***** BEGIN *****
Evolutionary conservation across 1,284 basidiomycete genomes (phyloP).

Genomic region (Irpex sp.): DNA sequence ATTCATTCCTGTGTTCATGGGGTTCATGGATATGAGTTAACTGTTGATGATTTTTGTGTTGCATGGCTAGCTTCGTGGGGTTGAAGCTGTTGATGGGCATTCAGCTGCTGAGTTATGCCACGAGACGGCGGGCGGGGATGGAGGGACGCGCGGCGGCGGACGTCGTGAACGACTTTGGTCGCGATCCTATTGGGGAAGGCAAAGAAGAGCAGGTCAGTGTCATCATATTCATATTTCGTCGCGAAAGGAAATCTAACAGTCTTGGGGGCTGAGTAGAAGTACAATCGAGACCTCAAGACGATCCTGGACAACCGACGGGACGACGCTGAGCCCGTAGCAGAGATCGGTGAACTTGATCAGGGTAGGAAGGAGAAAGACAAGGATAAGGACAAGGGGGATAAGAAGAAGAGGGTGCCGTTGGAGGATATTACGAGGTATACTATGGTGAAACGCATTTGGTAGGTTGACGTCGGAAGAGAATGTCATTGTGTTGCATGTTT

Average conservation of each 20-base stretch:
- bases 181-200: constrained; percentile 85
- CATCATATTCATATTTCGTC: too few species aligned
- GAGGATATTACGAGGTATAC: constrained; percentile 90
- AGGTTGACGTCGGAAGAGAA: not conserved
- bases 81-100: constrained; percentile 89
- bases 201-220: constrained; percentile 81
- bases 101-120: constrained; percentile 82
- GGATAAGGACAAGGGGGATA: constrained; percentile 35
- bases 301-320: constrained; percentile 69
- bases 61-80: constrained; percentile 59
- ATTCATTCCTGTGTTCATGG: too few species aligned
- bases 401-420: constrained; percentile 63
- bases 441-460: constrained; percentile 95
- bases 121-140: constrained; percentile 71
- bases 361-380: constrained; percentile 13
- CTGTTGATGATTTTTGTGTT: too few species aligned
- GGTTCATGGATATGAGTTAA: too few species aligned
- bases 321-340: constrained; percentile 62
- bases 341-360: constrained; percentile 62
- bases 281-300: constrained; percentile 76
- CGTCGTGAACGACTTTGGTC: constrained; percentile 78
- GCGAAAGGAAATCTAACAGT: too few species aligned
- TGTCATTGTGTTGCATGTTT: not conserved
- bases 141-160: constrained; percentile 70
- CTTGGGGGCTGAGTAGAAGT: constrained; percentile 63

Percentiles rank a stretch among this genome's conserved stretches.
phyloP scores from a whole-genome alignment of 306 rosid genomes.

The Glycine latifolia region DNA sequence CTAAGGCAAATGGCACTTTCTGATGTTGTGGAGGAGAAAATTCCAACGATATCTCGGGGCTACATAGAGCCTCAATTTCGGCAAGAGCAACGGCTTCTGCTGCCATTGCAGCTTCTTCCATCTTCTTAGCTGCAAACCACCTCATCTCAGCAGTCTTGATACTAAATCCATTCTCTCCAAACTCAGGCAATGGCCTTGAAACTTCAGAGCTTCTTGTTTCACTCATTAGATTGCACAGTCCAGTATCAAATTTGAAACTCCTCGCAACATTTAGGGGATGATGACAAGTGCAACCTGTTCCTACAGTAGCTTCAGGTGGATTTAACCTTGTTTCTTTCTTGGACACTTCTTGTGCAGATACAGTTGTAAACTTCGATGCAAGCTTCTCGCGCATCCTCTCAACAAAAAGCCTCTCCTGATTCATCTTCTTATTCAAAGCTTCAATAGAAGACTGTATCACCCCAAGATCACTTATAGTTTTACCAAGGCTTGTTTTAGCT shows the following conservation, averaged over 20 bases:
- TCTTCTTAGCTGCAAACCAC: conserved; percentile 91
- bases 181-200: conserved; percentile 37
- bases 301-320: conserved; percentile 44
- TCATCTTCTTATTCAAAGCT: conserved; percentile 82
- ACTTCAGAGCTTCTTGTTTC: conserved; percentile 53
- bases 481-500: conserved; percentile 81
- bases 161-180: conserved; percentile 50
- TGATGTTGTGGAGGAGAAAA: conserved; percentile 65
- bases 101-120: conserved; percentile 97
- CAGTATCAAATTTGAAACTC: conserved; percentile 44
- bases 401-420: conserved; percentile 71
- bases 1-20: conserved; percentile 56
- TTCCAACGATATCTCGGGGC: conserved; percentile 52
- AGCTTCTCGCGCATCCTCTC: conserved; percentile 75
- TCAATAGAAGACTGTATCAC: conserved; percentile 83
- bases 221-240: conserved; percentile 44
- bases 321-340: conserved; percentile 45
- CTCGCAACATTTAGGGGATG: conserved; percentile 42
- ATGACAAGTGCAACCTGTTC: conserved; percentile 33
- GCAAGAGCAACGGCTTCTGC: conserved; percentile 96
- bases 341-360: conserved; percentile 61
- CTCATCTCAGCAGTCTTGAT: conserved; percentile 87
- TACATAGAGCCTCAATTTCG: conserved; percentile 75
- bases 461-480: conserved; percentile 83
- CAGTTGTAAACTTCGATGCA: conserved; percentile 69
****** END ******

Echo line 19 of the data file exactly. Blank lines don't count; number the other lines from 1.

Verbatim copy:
- CTGTTGATGATTTTTGTGTT: too few species aligned